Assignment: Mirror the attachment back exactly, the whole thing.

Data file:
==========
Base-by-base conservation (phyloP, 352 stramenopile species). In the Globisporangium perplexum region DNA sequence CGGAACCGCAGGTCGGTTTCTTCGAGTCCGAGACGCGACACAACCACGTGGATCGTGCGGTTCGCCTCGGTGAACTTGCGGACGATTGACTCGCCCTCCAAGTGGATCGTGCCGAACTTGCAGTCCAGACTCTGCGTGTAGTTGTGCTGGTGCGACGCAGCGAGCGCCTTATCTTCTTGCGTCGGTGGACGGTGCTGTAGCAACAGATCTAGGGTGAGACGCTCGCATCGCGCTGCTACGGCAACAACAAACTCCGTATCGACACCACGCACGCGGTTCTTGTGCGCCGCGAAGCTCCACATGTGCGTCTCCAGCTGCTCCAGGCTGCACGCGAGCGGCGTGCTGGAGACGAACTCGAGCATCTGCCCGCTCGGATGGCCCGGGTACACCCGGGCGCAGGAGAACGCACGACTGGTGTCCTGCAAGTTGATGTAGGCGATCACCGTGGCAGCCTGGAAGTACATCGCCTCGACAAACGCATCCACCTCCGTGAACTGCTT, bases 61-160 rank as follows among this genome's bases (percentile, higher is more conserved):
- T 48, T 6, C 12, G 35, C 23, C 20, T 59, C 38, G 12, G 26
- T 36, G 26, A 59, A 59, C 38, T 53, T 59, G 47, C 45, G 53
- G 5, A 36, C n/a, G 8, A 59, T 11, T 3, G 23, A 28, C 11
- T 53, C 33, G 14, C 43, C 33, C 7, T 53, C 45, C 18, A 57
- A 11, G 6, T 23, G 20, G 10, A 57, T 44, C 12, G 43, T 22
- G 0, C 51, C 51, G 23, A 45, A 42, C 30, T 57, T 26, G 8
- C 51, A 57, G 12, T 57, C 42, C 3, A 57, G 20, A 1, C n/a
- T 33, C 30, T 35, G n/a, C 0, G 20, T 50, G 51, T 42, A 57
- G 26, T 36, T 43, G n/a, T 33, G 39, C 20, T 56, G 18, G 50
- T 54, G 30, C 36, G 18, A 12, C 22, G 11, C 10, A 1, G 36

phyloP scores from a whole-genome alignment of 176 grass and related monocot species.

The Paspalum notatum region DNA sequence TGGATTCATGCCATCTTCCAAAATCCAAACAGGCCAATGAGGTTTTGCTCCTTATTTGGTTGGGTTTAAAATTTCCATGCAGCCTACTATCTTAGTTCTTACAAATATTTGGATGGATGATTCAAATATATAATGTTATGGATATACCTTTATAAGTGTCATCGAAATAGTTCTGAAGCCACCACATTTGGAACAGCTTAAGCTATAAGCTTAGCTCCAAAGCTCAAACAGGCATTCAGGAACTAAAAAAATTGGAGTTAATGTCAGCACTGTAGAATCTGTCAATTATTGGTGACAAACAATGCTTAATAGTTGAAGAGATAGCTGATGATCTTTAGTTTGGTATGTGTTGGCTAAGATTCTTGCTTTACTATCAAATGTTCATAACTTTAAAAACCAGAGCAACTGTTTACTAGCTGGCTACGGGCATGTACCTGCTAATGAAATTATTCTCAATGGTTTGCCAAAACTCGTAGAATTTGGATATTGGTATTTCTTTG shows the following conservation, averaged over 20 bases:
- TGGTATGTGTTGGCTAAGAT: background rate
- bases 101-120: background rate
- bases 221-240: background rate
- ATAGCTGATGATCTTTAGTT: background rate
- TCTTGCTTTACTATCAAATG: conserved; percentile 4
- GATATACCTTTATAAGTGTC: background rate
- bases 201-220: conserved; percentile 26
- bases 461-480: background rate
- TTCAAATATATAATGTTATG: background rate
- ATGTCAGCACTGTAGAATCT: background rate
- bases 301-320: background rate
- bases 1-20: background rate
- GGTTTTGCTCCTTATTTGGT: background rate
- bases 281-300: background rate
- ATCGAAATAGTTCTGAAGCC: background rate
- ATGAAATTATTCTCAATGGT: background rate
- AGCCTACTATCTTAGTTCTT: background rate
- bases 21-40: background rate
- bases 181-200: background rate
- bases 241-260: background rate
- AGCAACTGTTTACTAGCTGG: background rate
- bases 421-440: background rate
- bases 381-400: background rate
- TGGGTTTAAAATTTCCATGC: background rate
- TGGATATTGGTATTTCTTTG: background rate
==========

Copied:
Base-by-base conservation (phyloP, 352 stramenopile species). In the Globisporangium perplexum region DNA sequence CGGAACCGCAGGTCGGTTTCTTCGAGTCCGAGACGCGACACAACCACGTGGATCGTGCGGTTCGCCTCGGTGAACTTGCGGACGATTGACTCGCCCTCCAAGTGGATCGTGCCGAACTTGCAGTCCAGACTCTGCGTGTAGTTGTGCTGGTGCGACGCAGCGAGCGCCTTATCTTCTTGCGTCGGTGGACGGTGCTGTAGCAACAGATCTAGGGTGAGACGCTCGCATCGCGCTGCTACGGCAACAACAAACTCCGTATCGACACCACGCACGCGGTTCTTGTGCGCCGCGAAGCTCCACATGTGCGTCTCCAGCTGCTCCAGGCTGCACGCGAGCGGCGTGCTGGAGACGAACTCGAGCATCTGCCCGCTCGGATGGCCCGGGTACACCCGGGCGCAGGAGAACGCACGACTGGTGTCCTGCAAGTTGATGTAGGCGATCACCGTGGCAGCCTGGAAGTACATCGCCTCGACAAACGCATCCACCTCCGTGAACTGCTT, bases 61-160 rank as follows among this genome's bases (percentile, higher is more conserved):
- T 48, T 6, C 12, G 35, C 23, C 20, T 59, C 38, G 12, G 26
- T 36, G 26, A 59, A 59, C 38, T 53, T 59, G 47, C 45, G 53
- G 5, A 36, C n/a, G 8, A 59, T 11, T 3, G 23, A 28, C 11
- T 53, C 33, G 14, C 43, C 33, C 7, T 53, C 45, C 18, A 57
- A 11, G 6, T 23, G 20, G 10, A 57, T 44, C 12, G 43, T 22
- G 0, C 51, C 51, G 23, A 45, A 42, C 30, T 57, T 26, G 8
- C 51, A 57, G 12, T 57, C 42, C 3, A 57, G 20, A 1, C n/a
- T 33, C 30, T 35, G n/a, C 0, G 20, T 50, G 51, T 42, A 57
- G 26, T 36, T 43, G n/a, T 33, G 39, C 20, T 56, G 18, G 50
- T 54, G 30, C 36, G 18, A 12, C 22, G 11, C 10, A 1, G 36

phyloP scores from a whole-genome alignment of 176 grass and related monocot species.

The Paspalum notatum region DNA sequence TGGATTCATGCCATCTTCCAAAATCCAAACAGGCCAATGAGGTTTTGCTCCTTATTTGGTTGGGTTTAAAATTTCCATGCAGCCTACTATCTTAGTTCTTACAAATATTTGGATGGATGATTCAAATATATAATGTTATGGATATACCTTTATAAGTGTCATCGAAATAGTTCTGAAGCCACCACATTTGGAACAGCTTAAGCTATAAGCTTAGCTCCAAAGCTCAAACAGGCATTCAGGAACTAAAAAAATTGGAGTTAATGTCAGCACTGTAGAATCTGTCAATTATTGGTGACAAACAATGCTTAATAGTTGAAGAGATAGCTGATGATCTTTAGTTTGGTATGTGTTGGCTAAGATTCTTGCTTTACTATCAAATGTTCATAACTTTAAAAACCAGAGCAACTGTTTACTAGCTGGCTACGGGCATGTACCTGCTAATGAAATTATTCTCAATGGTTTGCCAAAACTCGTAGAATTTGGATATTGGTATTTCTTTG shows the following conservation, averaged over 20 bases:
- TGGTATGTGTTGGCTAAGAT: background rate
- bases 101-120: background rate
- bases 221-240: background rate
- ATAGCTGATGATCTTTAGTT: background rate
- TCTTGCTTTACTATCAAATG: conserved; percentile 4
- GATATACCTTTATAAGTGTC: background rate
- bases 201-220: conserved; percentile 26
- bases 461-480: background rate
- TTCAAATATATAATGTTATG: background rate
- ATGTCAGCACTGTAGAATCT: background rate
- bases 301-320: background rate
- bases 1-20: background rate
- GGTTTTGCTCCTTATTTGGT: background rate
- bases 281-300: background rate
- ATCGAAATAGTTCTGAAGCC: background rate
- ATGAAATTATTCTCAATGGT: background rate
- AGCCTACTATCTTAGTTCTT: background rate
- bases 21-40: background rate
- bases 181-200: background rate
- bases 241-260: background rate
- AGCAACTGTTTACTAGCTGG: background rate
- bases 421-440: background rate
- bases 381-400: background rate
- TGGGTTTAAAATTTCCATGC: background rate
- TGGATATTGGTATTTCTTTG: background rate